Get Social: Cultivating an Intelligent Workplace [Part 2]

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A group of friends enjoying a fun momentWe all know that the success of any company depends on the productivity of its workers. And productive workers need to be led by people who understand the who, what, when, where and how-to of customer demand. Entering from stage left —intelligence.

Along with an intelligent management team, productive workers also need leaders who are, well…people. No one wants to report to a robotic, monotone, emotionless and nonsocial person. Employees need managers and supervisors who are aware of them and their coworkers; who have the ability to be empathetic and understand the importance of people skills. Entering from stage right social.

Combine the two and what’s left at center stage? Social intelligence.

In part 1 of this article we talked about how emotional intelligence is not only important for our careers, but for our overall well-being. The social aspect is no different.

From consultants and entrepreneurs to professors and authors, check out what a few industry experts had to say about how you canunderstand, cultivate and ultimately benefit from social intelligence in the workplace:

What is social intelligence?

Social intelligence is the ability to “get outside yourself” and interact with people on a personal, transparent level. It means being aware of others, sensing their own emotions and disposition, and working with those elements to establish rapport, trust and respect. I think the greatest impediment to social intelligence is speedgoing too fast, being too impatient to allow the social interaction to develop and mature.

Paul Heagen, Executive Coach and Author of The Leader’s Climb

Social intelligence implies an awareness of the social environment and the needs of others. Bottom line, business is done by people. Building relationships across the organization can be critical to success. Learning how to interact with individuals at different levels of the organization is critical to career success. Helping other people look good can win you a long-term ally. Empathy for others is also important in building and maintaining professional relationships.

Lynne Sarikas, Executive Director of the MBA Career Center, D’Amore-McKim School of Busines, Northeastern University

In my view, it’s important to recognize that in order for “intelligence” of any sort to be meaningful it needs to be realized as a skill. In the other words, intelligence is “being able to” not just “knowing about.”

Social intelligence is an awareness of the “social space” in which we interact with others and the ability to move effectively within that social space. This includes building relationships and establishing connections and being able to establish and maintain relative identity (who you are to another person and who that other person is to you) with a broad range of people at various levels of power and authority.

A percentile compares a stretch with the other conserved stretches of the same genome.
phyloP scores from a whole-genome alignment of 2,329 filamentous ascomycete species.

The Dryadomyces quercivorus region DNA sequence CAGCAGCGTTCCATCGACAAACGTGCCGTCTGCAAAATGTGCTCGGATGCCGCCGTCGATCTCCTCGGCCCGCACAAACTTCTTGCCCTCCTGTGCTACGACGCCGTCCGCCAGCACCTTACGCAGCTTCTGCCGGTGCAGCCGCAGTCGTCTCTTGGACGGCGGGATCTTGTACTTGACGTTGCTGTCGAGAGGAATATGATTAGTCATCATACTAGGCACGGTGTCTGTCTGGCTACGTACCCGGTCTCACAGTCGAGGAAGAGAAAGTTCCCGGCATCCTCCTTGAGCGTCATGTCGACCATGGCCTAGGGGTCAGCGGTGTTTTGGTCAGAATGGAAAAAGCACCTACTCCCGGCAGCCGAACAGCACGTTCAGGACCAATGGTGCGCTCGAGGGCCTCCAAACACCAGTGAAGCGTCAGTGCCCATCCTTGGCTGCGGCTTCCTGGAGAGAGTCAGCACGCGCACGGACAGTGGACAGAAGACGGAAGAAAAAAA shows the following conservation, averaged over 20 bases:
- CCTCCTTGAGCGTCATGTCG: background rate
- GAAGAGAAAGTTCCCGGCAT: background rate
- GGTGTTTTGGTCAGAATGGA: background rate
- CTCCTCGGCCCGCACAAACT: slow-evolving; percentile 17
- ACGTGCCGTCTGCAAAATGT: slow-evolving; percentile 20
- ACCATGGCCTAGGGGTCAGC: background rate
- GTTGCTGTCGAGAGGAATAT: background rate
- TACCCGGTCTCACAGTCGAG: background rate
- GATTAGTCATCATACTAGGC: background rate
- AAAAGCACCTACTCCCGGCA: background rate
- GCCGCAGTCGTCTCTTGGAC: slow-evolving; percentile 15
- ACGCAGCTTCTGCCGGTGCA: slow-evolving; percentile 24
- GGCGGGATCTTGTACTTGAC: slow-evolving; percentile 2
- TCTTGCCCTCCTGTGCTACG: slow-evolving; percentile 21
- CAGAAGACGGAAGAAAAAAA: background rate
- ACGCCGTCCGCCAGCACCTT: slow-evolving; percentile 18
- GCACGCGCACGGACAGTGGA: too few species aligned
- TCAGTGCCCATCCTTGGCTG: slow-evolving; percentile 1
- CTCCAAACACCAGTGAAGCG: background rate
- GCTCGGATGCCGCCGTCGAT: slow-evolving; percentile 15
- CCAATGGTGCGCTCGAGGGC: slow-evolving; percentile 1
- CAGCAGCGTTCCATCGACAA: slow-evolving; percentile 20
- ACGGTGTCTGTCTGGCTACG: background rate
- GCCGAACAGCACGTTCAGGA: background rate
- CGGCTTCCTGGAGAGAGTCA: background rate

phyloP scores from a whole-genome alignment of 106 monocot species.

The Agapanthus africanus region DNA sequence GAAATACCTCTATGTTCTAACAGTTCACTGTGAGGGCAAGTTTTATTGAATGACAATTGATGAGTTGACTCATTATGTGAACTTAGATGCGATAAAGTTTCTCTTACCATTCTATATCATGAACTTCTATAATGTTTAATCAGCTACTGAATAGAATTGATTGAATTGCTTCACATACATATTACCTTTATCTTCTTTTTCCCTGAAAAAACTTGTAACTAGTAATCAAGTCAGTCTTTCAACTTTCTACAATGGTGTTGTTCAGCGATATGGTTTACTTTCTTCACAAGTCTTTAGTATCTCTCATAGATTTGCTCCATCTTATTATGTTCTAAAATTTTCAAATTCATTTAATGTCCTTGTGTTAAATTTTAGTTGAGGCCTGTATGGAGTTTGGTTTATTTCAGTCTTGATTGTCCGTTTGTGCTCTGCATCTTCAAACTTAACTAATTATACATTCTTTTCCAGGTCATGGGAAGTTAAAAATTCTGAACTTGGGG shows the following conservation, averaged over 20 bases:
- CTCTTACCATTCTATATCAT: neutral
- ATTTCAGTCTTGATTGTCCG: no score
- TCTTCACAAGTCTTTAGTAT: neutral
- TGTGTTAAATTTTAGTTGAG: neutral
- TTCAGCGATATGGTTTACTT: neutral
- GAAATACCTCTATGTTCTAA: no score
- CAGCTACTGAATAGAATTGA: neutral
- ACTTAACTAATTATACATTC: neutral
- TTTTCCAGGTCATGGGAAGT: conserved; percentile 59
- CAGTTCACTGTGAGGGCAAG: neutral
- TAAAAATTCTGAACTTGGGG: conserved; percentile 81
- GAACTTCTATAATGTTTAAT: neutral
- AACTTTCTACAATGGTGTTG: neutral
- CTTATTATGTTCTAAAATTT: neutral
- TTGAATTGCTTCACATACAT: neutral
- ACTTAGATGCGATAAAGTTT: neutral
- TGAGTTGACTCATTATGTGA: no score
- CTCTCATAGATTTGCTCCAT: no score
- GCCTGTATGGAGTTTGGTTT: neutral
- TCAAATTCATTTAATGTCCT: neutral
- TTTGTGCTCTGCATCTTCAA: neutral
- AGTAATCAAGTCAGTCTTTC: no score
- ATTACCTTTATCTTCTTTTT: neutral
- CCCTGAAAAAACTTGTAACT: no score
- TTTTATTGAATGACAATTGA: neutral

Dr. Peter Yaholkovsky, Business consultant, Coach, LifeScape LLC

Why is social intelligence important in the workplace?

We don’t generally have an awareness of the importance of something until we know what it is. It’s like when you learn a new word, and suddenly that word is everywhere you go that day.  The word was always there, it just wasn’t on your conscious mind yet. Same with SEI (Social Emotional Intelligences). Once you learn the basics of SEI you realize that SEI is all about the workplace!How can one not improve in the workplace if they have new skills that allow them to have a better relationship with themselves, others and their environment?  Once we are also speaking the same language and using the same skills, job efficiency and effectiveness will also increase. The numbers of conflicts in the workplace lower dramatically and the number of absences decreases as people have the skills to ask for their needs both at home and in the workplace.

Stan Davis, Managing Director, HAP (Human Accelerated Performance)

Social intelligence is important in the workplace because, as a manager, if you can’t effectively work well with others, then your chances of success and efficiency decrease significantly. People skills are a key aspect of any truly effective manager, and understanding the motivations and personalities of those who work for you goes a long way.

David Bakke, Editor, Money Crashers Personal Finance

How can employers develop and strengthen their social intelligence capabilities?

They study it; work on it, practicing it relentlessly. Especially if a leader or managerit is a necessity of their rank. They need to spend contemplative time to review: what went well, what did not, why? What was my part? How can I improve? What was the group process? Who makes up the group? It is fun and makes the workplace more interesting than judging others or getting into gossip. That is the sign of an uninformed mindit is far better to look at what you can do and work to the betterment of all.

Joyce Mikal-Flynn, Associate Professor, Sacramento State University

For an employer, the challenge starts with wanting to they need to care about it. Since they are, for the most part, at or near the top of the hierarchy in their organization, the challenge of cultivating openness, which is key to social intelligence as well as essential for effective learning, is compounded.  They can’t “order” their employees to be more open, of course. And their employees will be more skilled at pretending to be authentic than the employers are at detecting inauthenticity. It’s not impossible, but it requires a certain sensitivity because of the power difference inherent in their roles.

Dr. Peter Yaholkovsky, Business consultant, Coach, LifeScape LLC

By Shala Marks